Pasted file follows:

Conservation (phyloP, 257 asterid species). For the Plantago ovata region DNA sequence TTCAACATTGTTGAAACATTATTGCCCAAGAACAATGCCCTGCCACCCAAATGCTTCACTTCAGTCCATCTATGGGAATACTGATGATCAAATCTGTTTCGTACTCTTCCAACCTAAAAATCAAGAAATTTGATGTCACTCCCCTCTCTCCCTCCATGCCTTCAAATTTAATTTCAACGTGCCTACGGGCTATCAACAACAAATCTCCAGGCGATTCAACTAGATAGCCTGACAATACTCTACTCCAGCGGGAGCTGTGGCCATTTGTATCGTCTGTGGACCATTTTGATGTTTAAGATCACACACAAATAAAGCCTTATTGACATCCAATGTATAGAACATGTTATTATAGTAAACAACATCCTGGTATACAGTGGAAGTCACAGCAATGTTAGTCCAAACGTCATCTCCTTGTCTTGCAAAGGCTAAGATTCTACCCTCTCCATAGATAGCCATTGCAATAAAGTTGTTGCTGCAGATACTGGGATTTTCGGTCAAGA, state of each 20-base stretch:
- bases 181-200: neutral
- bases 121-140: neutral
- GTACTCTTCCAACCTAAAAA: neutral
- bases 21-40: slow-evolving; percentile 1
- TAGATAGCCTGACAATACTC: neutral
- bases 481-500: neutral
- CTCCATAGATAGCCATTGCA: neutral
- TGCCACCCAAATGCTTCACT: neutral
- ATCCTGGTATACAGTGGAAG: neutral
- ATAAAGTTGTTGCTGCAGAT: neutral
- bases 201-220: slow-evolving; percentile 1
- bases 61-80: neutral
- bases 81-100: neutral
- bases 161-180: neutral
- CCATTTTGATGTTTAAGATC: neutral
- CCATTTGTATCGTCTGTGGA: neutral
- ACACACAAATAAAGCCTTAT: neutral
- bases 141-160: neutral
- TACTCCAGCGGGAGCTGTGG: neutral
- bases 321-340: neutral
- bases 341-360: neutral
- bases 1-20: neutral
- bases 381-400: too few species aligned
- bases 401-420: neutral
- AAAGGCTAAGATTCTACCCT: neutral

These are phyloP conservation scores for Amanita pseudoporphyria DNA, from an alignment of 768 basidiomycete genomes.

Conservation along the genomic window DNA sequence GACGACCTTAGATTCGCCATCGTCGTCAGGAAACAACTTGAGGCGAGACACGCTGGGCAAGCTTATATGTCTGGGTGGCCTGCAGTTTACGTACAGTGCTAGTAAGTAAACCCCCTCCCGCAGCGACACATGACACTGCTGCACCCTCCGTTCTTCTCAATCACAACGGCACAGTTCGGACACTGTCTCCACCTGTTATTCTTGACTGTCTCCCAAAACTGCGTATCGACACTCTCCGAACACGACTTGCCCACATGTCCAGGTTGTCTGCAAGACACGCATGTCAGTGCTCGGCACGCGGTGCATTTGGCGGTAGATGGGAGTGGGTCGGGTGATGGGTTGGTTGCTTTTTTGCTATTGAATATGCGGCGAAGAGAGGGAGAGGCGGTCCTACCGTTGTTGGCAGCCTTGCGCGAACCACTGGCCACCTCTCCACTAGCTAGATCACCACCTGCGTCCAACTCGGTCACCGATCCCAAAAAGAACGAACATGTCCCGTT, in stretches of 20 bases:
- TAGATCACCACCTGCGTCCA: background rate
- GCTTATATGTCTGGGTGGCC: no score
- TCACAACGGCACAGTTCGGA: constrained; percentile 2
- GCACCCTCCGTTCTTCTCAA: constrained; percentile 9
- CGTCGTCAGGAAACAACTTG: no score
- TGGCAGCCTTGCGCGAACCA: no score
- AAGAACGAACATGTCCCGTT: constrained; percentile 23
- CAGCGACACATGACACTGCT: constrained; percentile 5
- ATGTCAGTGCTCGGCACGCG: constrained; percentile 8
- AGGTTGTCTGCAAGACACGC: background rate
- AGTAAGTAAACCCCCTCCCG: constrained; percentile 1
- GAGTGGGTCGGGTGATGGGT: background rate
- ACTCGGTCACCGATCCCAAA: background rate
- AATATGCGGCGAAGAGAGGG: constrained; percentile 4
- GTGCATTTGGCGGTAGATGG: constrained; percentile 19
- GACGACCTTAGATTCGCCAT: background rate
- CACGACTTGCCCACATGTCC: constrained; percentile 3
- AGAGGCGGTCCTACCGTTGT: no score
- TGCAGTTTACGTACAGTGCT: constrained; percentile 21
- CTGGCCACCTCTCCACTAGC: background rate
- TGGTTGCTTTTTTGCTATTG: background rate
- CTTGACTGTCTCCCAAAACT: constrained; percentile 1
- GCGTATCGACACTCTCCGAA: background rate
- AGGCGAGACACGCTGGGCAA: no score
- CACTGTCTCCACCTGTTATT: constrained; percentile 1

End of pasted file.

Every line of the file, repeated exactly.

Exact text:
Conservation (phyloP, 257 asterid species). For the Plantago ovata region DNA sequence TTCAACATTGTTGAAACATTATTGCCCAAGAACAATGCCCTGCCACCCAAATGCTTCACTTCAGTCCATCTATGGGAATACTGATGATCAAATCTGTTTCGTACTCTTCCAACCTAAAAATCAAGAAATTTGATGTCACTCCCCTCTCTCCCTCCATGCCTTCAAATTTAATTTCAACGTGCCTACGGGCTATCAACAACAAATCTCCAGGCGATTCAACTAGATAGCCTGACAATACTCTACTCCAGCGGGAGCTGTGGCCATTTGTATCGTCTGTGGACCATTTTGATGTTTAAGATCACACACAAATAAAGCCTTATTGACATCCAATGTATAGAACATGTTATTATAGTAAACAACATCCTGGTATACAGTGGAAGTCACAGCAATGTTAGTCCAAACGTCATCTCCTTGTCTTGCAAAGGCTAAGATTCTACCCTCTCCATAGATAGCCATTGCAATAAAGTTGTTGCTGCAGATACTGGGATTTTCGGTCAAGA, state of each 20-base stretch:
- bases 181-200: neutral
- bases 121-140: neutral
- GTACTCTTCCAACCTAAAAA: neutral
- bases 21-40: slow-evolving; percentile 1
- TAGATAGCCTGACAATACTC: neutral
- bases 481-500: neutral
- CTCCATAGATAGCCATTGCA: neutral
- TGCCACCCAAATGCTTCACT: neutral
- ATCCTGGTATACAGTGGAAG: neutral
- ATAAAGTTGTTGCTGCAGAT: neutral
- bases 201-220: slow-evolving; percentile 1
- bases 61-80: neutral
- bases 81-100: neutral
- bases 161-180: neutral
- CCATTTTGATGTTTAAGATC: neutral
- CCATTTGTATCGTCTGTGGA: neutral
- ACACACAAATAAAGCCTTAT: neutral
- bases 141-160: neutral
- TACTCCAGCGGGAGCTGTGG: neutral
- bases 321-340: neutral
- bases 341-360: neutral
- bases 1-20: neutral
- bases 381-400: too few species aligned
- bases 401-420: neutral
- AAAGGCTAAGATTCTACCCT: neutral

These are phyloP conservation scores for Amanita pseudoporphyria DNA, from an alignment of 768 basidiomycete genomes.

Conservation along the genomic window DNA sequence GACGACCTTAGATTCGCCATCGTCGTCAGGAAACAACTTGAGGCGAGACACGCTGGGCAAGCTTATATGTCTGGGTGGCCTGCAGTTTACGTACAGTGCTAGTAAGTAAACCCCCTCCCGCAGCGACACATGACACTGCTGCACCCTCCGTTCTTCTCAATCACAACGGCACAGTTCGGACACTGTCTCCACCTGTTATTCTTGACTGTCTCCCAAAACTGCGTATCGACACTCTCCGAACACGACTTGCCCACATGTCCAGGTTGTCTGCAAGACACGCATGTCAGTGCTCGGCACGCGGTGCATTTGGCGGTAGATGGGAGTGGGTCGGGTGATGGGTTGGTTGCTTTTTTGCTATTGAATATGCGGCGAAGAGAGGGAGAGGCGGTCCTACCGTTGTTGGCAGCCTTGCGCGAACCACTGGCCACCTCTCCACTAGCTAGATCACCACCTGCGTCCAACTCGGTCACCGATCCCAAAAAGAACGAACATGTCCCGTT, in stretches of 20 bases:
- TAGATCACCACCTGCGTCCA: background rate
- GCTTATATGTCTGGGTGGCC: no score
- TCACAACGGCACAGTTCGGA: constrained; percentile 2
- GCACCCTCCGTTCTTCTCAA: constrained; percentile 9
- CGTCGTCAGGAAACAACTTG: no score
- TGGCAGCCTTGCGCGAACCA: no score
- AAGAACGAACATGTCCCGTT: constrained; percentile 23
- CAGCGACACATGACACTGCT: constrained; percentile 5
- ATGTCAGTGCTCGGCACGCG: constrained; percentile 8
- AGGTTGTCTGCAAGACACGC: background rate
- AGTAAGTAAACCCCCTCCCG: constrained; percentile 1
- GAGTGGGTCGGGTGATGGGT: background rate
- ACTCGGTCACCGATCCCAAA: background rate
- AATATGCGGCGAAGAGAGGG: constrained; percentile 4
- GTGCATTTGGCGGTAGATGG: constrained; percentile 19
- GACGACCTTAGATTCGCCAT: background rate
- CACGACTTGCCCACATGTCC: constrained; percentile 3
- AGAGGCGGTCCTACCGTTGT: no score
- TGCAGTTTACGTACAGTGCT: constrained; percentile 21
- CTGGCCACCTCTCCACTAGC: background rate
- TGGTTGCTTTTTTGCTATTG: background rate
- CTTGACTGTCTCCCAAAACT: constrained; percentile 1
- GCGTATCGACACTCTCCGAA: background rate
- AGGCGAGACACGCTGGGCAA: no score
- CACTGTCTCCACCTGTTATT: constrained; percentile 1